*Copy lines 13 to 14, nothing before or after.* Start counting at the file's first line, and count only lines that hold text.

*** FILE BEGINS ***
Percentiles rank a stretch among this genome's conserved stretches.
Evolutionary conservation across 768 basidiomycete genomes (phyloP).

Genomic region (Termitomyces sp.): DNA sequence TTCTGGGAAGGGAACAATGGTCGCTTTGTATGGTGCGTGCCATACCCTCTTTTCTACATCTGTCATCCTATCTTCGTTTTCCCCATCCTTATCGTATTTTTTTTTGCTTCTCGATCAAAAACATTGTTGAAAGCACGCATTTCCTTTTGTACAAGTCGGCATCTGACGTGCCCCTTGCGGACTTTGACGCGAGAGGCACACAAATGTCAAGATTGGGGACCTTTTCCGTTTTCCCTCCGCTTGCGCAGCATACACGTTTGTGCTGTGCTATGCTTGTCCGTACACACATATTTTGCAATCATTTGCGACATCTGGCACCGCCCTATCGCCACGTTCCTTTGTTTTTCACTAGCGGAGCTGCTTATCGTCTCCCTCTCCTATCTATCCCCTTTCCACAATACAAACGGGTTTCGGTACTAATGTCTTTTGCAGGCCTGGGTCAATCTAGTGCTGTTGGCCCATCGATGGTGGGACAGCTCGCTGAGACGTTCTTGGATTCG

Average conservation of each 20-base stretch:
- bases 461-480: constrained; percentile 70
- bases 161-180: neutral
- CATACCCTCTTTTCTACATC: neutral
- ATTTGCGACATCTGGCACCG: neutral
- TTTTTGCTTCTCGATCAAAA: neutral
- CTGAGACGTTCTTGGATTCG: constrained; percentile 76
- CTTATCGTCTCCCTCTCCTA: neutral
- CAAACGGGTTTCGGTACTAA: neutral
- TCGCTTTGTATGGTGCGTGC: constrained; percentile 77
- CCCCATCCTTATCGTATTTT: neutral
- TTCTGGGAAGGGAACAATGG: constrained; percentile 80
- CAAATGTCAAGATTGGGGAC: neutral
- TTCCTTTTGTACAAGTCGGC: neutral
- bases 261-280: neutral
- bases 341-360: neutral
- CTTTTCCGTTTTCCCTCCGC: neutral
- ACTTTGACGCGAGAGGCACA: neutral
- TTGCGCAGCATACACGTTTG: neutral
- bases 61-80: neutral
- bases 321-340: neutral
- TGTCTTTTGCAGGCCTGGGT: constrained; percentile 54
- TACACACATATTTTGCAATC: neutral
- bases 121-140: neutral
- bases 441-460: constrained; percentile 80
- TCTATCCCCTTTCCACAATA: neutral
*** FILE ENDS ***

- TCGCTTTGTATGGTGCGTGC: constrained; percentile 77
- CCCCATCCTTATCGTATTTT: neutral